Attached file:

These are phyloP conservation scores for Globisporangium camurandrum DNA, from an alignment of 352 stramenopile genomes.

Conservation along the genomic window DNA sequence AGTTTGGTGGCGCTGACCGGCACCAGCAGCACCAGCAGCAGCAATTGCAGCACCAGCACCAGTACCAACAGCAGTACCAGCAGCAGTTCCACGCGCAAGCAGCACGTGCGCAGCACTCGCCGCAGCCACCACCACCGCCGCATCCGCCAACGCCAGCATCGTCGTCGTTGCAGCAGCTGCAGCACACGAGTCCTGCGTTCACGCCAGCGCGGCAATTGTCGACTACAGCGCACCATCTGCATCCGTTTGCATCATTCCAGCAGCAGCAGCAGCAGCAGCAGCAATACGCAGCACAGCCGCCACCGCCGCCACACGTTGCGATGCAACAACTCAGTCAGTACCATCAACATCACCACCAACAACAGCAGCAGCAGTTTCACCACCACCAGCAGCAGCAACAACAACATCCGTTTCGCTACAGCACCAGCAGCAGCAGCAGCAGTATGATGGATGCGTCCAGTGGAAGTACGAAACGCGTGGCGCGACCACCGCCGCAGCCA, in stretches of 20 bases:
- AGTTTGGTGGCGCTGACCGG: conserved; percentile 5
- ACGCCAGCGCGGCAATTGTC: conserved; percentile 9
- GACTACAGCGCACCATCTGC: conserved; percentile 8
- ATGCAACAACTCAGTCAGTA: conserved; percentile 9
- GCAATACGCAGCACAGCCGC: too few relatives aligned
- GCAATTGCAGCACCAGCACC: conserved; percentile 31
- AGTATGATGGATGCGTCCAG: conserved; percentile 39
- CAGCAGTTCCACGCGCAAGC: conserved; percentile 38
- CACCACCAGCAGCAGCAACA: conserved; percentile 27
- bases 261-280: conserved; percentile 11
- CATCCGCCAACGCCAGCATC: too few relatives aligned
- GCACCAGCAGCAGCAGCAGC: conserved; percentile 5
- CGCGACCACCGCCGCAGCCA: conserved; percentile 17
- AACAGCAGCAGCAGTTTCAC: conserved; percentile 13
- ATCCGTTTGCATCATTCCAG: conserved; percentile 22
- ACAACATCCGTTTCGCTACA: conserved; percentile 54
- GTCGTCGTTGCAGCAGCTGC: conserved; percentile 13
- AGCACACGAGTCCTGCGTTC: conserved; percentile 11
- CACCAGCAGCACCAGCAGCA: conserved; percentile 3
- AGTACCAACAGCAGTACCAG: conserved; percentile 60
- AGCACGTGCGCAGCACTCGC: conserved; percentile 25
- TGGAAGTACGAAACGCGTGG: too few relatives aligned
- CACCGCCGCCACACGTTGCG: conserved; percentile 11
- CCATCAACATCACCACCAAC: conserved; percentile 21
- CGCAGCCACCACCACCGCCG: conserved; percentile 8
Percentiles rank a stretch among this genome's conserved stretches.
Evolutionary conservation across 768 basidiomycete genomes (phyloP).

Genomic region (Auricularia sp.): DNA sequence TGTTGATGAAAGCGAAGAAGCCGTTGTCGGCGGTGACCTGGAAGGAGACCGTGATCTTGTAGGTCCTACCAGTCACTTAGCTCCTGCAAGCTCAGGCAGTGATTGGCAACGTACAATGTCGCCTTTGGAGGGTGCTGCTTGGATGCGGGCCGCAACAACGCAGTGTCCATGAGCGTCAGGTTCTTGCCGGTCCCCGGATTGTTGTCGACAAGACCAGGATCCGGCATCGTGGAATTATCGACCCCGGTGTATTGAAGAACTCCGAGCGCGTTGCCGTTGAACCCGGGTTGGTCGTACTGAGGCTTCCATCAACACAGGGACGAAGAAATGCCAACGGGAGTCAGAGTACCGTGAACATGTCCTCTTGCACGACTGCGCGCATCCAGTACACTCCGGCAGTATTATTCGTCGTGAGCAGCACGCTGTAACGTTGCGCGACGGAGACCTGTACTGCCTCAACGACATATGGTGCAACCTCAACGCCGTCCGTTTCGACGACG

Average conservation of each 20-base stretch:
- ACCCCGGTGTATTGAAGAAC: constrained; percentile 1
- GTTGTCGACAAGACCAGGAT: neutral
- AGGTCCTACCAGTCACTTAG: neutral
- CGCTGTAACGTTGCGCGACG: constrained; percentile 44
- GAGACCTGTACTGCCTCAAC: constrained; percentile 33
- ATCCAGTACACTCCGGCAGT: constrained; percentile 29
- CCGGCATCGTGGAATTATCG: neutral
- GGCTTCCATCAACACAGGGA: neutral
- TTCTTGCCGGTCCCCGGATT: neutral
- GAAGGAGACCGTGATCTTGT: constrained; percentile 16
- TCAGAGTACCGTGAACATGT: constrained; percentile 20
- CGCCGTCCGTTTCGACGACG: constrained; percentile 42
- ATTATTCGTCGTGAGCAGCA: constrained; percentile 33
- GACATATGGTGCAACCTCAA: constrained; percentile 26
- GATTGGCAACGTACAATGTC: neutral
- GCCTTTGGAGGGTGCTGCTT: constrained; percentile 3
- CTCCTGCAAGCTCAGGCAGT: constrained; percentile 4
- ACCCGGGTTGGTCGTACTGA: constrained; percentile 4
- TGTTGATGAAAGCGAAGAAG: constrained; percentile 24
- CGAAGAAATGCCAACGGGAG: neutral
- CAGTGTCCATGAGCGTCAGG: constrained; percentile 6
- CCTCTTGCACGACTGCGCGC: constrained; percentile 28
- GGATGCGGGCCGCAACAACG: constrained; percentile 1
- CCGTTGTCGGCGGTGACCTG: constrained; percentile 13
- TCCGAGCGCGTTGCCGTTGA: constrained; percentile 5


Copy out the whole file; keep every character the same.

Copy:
These are phyloP conservation scores for Globisporangium camurandrum DNA, from an alignment of 352 stramenopile genomes.

Conservation along the genomic window DNA sequence AGTTTGGTGGCGCTGACCGGCACCAGCAGCACCAGCAGCAGCAATTGCAGCACCAGCACCAGTACCAACAGCAGTACCAGCAGCAGTTCCACGCGCAAGCAGCACGTGCGCAGCACTCGCCGCAGCCACCACCACCGCCGCATCCGCCAACGCCAGCATCGTCGTCGTTGCAGCAGCTGCAGCACACGAGTCCTGCGTTCACGCCAGCGCGGCAATTGTCGACTACAGCGCACCATCTGCATCCGTTTGCATCATTCCAGCAGCAGCAGCAGCAGCAGCAGCAATACGCAGCACAGCCGCCACCGCCGCCACACGTTGCGATGCAACAACTCAGTCAGTACCATCAACATCACCACCAACAACAGCAGCAGCAGTTTCACCACCACCAGCAGCAGCAACAACAACATCCGTTTCGCTACAGCACCAGCAGCAGCAGCAGCAGTATGATGGATGCGTCCAGTGGAAGTACGAAACGCGTGGCGCGACCACCGCCGCAGCCA, in stretches of 20 bases:
- AGTTTGGTGGCGCTGACCGG: conserved; percentile 5
- ACGCCAGCGCGGCAATTGTC: conserved; percentile 9
- GACTACAGCGCACCATCTGC: conserved; percentile 8
- ATGCAACAACTCAGTCAGTA: conserved; percentile 9
- GCAATACGCAGCACAGCCGC: too few relatives aligned
- GCAATTGCAGCACCAGCACC: conserved; percentile 31
- AGTATGATGGATGCGTCCAG: conserved; percentile 39
- CAGCAGTTCCACGCGCAAGC: conserved; percentile 38
- CACCACCAGCAGCAGCAACA: conserved; percentile 27
- bases 261-280: conserved; percentile 11
- CATCCGCCAACGCCAGCATC: too few relatives aligned
- GCACCAGCAGCAGCAGCAGC: conserved; percentile 5
- CGCGACCACCGCCGCAGCCA: conserved; percentile 17
- AACAGCAGCAGCAGTTTCAC: conserved; percentile 13
- ATCCGTTTGCATCATTCCAG: conserved; percentile 22
- ACAACATCCGTTTCGCTACA: conserved; percentile 54
- GTCGTCGTTGCAGCAGCTGC: conserved; percentile 13
- AGCACACGAGTCCTGCGTTC: conserved; percentile 11
- CACCAGCAGCACCAGCAGCA: conserved; percentile 3
- AGTACCAACAGCAGTACCAG: conserved; percentile 60
- AGCACGTGCGCAGCACTCGC: conserved; percentile 25
- TGGAAGTACGAAACGCGTGG: too few relatives aligned
- CACCGCCGCCACACGTTGCG: conserved; percentile 11
- CCATCAACATCACCACCAAC: conserved; percentile 21
- CGCAGCCACCACCACCGCCG: conserved; percentile 8
Percentiles rank a stretch among this genome's conserved stretches.
Evolutionary conservation across 768 basidiomycete genomes (phyloP).

Genomic region (Auricularia sp.): DNA sequence TGTTGATGAAAGCGAAGAAGCCGTTGTCGGCGGTGACCTGGAAGGAGACCGTGATCTTGTAGGTCCTACCAGTCACTTAGCTCCTGCAAGCTCAGGCAGTGATTGGCAACGTACAATGTCGCCTTTGGAGGGTGCTGCTTGGATGCGGGCCGCAACAACGCAGTGTCCATGAGCGTCAGGTTCTTGCCGGTCCCCGGATTGTTGTCGACAAGACCAGGATCCGGCATCGTGGAATTATCGACCCCGGTGTATTGAAGAACTCCGAGCGCGTTGCCGTTGAACCCGGGTTGGTCGTACTGAGGCTTCCATCAACACAGGGACGAAGAAATGCCAACGGGAGTCAGAGTACCGTGAACATGTCCTCTTGCACGACTGCGCGCATCCAGTACACTCCGGCAGTATTATTCGTCGTGAGCAGCACGCTGTAACGTTGCGCGACGGAGACCTGTACTGCCTCAACGACATATGGTGCAACCTCAACGCCGTCCGTTTCGACGACG

Average conservation of each 20-base stretch:
- ACCCCGGTGTATTGAAGAAC: constrained; percentile 1
- GTTGTCGACAAGACCAGGAT: neutral
- AGGTCCTACCAGTCACTTAG: neutral
- CGCTGTAACGTTGCGCGACG: constrained; percentile 44
- GAGACCTGTACTGCCTCAAC: constrained; percentile 33
- ATCCAGTACACTCCGGCAGT: constrained; percentile 29
- CCGGCATCGTGGAATTATCG: neutral
- GGCTTCCATCAACACAGGGA: neutral
- TTCTTGCCGGTCCCCGGATT: neutral
- GAAGGAGACCGTGATCTTGT: constrained; percentile 16
- TCAGAGTACCGTGAACATGT: constrained; percentile 20
- CGCCGTCCGTTTCGACGACG: constrained; percentile 42
- ATTATTCGTCGTGAGCAGCA: constrained; percentile 33
- GACATATGGTGCAACCTCAA: constrained; percentile 26
- GATTGGCAACGTACAATGTC: neutral
- GCCTTTGGAGGGTGCTGCTT: constrained; percentile 3
- CTCCTGCAAGCTCAGGCAGT: constrained; percentile 4
- ACCCGGGTTGGTCGTACTGA: constrained; percentile 4
- TGTTGATGAAAGCGAAGAAG: constrained; percentile 24
- CGAAGAAATGCCAACGGGAG: neutral
- CAGTGTCCATGAGCGTCAGG: constrained; percentile 6
- CCTCTTGCACGACTGCGCGC: constrained; percentile 28
- GGATGCGGGCCGCAACAACG: constrained; percentile 1
- CCGTTGTCGGCGGTGACCTG: constrained; percentile 13
- TCCGAGCGCGTTGCCGTTGA: constrained; percentile 5